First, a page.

Air Quality Awards: Air Quality Champion Nominee David Carslaw

Posted on: Tuesday, October 2, 2018 by Katy Blake

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On Thursday; we’ll be at the Air Quality Awards in London to unveil the winner of our “Air Quality Champion” award. Here’s one of our finalists; David Carslaw.

You may have heard of some of Dr Carslaw’s work; with two recent developments being pivotal to working towards a better understanding of air quality and how we can improve it in the UK.

Openair, which can be seen on David’s Github here, is an open source project which has developed and made available many innovative data analysis techniques. Infact, David’s techniques are widely credited as being “the key” to enabling Air Quality Managers to understand and access superior insights into air quality challenges. The richness of the data within this tool allows the whole air quality community to better understand the sources and influencers of the air pollution climate; and provides the robust evidence necessary to support improved policy decision making. Openair isn’t just a UK triumph; either – it’s used extensively across the world, across the public, private and academic sectors.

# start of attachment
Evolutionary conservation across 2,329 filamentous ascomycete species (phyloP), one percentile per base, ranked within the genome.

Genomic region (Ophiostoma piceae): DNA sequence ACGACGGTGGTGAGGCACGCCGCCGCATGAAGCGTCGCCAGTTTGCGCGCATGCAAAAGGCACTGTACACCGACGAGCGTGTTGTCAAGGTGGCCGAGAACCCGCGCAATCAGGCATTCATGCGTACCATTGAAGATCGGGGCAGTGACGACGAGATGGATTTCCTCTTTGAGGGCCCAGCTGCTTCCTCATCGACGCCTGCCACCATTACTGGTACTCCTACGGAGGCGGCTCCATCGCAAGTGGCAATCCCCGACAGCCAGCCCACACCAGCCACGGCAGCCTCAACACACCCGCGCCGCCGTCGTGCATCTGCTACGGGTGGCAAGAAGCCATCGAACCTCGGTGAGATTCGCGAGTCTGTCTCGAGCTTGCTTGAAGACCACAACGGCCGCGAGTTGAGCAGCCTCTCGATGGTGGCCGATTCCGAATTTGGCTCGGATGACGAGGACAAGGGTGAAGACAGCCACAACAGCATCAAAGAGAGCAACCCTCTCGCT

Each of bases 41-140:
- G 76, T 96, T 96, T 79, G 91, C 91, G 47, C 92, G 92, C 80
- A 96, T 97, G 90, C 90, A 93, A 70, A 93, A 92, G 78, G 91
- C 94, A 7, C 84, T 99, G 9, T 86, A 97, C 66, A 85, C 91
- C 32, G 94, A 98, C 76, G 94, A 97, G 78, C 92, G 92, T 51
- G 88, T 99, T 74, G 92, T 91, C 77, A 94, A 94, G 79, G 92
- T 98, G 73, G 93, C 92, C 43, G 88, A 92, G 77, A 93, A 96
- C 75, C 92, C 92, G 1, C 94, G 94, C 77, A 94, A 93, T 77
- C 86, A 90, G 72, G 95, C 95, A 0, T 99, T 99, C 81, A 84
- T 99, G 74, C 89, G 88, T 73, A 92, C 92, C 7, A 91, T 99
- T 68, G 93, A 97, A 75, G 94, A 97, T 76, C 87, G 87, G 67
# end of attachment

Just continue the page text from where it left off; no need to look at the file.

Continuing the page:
Another key part of Dr Carslaw’s work is his research into real-world vehicle emissions. David played a big part in highlighting the discrepancy between laboratory-certified and real-world vehicle emissions performance; and developing the largest UK real-world driving emissions database of it’s kind, which holds over 300,000 measurements from across the UK. These studies have provided new insights into the true nature of vehicle emissions; taking into consideration the differences between fuel types, technologies, driving conditions, vehicle age and environmental effects such as ambient temperature and road gradient, all of which are critical to making and tailoring plans for Low Emission and Clean Air Zones.

David has been a member of the UK’s Air Quality Expert Group (AQEG) since 2002; and currently holds a joint position between the University of York’s Wolfson Atmospheric Chemistry Laboratories (as a Reader in Air Pollution Science), and Ricardo (as Knowledge Leader for Air Quality).